Two stories are still told about her. The first is this: The Secretary of State to Charles II wrote to her, naming a candidate for her pocket borough of Appleby. To this she replied: I have been bullied by an usurper, I have been neglected by a court, but I will not be dictated to by a subject; your man shan't stand."
The second story is that when she was invited to come to the court of Charles II she answered that she could not possibly attend His Majesty's Court, unless she came in blinkers.
That these two stories may not be genuine does not perhaps matter so much as the fact that they were recognised by those who knew her as characteristic of herself, and they have been handed down from her time to ours as illustrations of her independent spirit. No-one can doubt her strength of will. To-day she would probably be regarded as "a very bossing sort of woman," but we must remember that she had suffered much and must be forgiven much on account of her abiding love of Westmorland and for all that she did for that county.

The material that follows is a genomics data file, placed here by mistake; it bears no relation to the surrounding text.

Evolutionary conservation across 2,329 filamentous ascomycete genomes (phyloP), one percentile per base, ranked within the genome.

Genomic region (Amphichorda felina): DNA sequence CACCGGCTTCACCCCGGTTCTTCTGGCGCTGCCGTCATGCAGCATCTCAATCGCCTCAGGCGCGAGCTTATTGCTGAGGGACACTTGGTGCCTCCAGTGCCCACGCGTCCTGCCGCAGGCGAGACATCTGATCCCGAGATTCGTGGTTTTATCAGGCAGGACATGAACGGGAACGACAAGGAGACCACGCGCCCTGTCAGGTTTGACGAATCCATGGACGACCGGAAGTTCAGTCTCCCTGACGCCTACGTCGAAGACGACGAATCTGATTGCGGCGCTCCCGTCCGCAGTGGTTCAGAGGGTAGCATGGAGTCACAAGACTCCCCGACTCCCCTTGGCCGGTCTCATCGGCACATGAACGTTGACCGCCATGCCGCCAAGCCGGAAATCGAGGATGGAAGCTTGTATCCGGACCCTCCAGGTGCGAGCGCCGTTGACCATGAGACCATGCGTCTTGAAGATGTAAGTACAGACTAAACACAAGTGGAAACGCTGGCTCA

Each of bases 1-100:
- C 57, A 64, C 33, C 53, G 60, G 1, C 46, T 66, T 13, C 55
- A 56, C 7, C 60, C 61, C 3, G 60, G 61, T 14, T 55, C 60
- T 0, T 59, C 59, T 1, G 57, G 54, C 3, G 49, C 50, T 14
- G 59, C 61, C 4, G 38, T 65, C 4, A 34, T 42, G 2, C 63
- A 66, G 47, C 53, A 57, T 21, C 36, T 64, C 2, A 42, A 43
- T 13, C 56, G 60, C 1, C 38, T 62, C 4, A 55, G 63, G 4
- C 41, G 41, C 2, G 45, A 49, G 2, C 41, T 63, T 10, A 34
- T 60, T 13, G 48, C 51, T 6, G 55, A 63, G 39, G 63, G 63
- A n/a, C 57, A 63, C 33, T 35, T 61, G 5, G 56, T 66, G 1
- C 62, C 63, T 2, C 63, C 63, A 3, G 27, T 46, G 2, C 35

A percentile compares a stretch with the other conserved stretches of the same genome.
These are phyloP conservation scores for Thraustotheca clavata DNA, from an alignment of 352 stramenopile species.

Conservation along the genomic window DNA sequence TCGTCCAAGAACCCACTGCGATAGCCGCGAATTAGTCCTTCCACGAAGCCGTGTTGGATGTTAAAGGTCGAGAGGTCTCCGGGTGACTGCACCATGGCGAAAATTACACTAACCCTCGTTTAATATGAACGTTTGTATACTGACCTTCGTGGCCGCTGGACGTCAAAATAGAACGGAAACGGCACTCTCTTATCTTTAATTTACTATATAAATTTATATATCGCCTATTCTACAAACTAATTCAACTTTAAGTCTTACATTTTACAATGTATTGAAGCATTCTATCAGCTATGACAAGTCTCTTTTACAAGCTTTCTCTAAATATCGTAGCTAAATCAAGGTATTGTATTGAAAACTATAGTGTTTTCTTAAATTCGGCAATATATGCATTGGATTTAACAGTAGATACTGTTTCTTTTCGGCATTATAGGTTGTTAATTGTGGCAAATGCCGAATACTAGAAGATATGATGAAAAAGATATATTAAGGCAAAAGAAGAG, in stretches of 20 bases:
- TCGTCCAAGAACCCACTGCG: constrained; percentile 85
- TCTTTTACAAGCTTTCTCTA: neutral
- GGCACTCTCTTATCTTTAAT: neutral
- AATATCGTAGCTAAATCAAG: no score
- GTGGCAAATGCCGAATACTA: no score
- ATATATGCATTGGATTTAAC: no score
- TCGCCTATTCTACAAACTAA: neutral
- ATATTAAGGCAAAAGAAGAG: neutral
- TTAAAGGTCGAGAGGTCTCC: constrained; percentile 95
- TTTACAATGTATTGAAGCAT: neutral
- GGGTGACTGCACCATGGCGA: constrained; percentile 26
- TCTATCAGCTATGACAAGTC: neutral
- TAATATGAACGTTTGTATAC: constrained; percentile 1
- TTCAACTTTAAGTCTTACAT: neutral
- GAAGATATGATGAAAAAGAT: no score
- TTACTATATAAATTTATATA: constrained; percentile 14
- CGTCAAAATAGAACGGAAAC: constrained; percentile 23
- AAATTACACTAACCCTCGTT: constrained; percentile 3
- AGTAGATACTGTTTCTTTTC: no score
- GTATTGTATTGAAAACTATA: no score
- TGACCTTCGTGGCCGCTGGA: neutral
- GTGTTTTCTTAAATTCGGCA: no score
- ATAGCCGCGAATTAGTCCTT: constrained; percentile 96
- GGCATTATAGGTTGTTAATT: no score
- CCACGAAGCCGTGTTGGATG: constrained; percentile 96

1 16th August, 1947.
2 In Nicolson & Burn's "History" the birthplace is mentioned (p. 289) as Brough Castle, but Brougham was then the principal seat of the Cliffords. The two names are liable to be confused. Brough Castle had stood in complete ruin since it had been accidentally burned in 1521.
3 July, 1947.
4 Carl Winter, Elizabethan Miniatures; King Penguin Book, 1943
5 For an account of the distribution of this charity in recent times see Canon Rawnsley, "Round the Lake Country." Maclehose, 1909. Chap. IX. "At the Countess Pillar."
6 See Nicolson & Burn, Vol. 1, p. 291.
7 29th June, 1947.
Thanks to Diane Coppard in Leicestershire for transcribing this! Reproduced by permission of Tim Clement-Jones.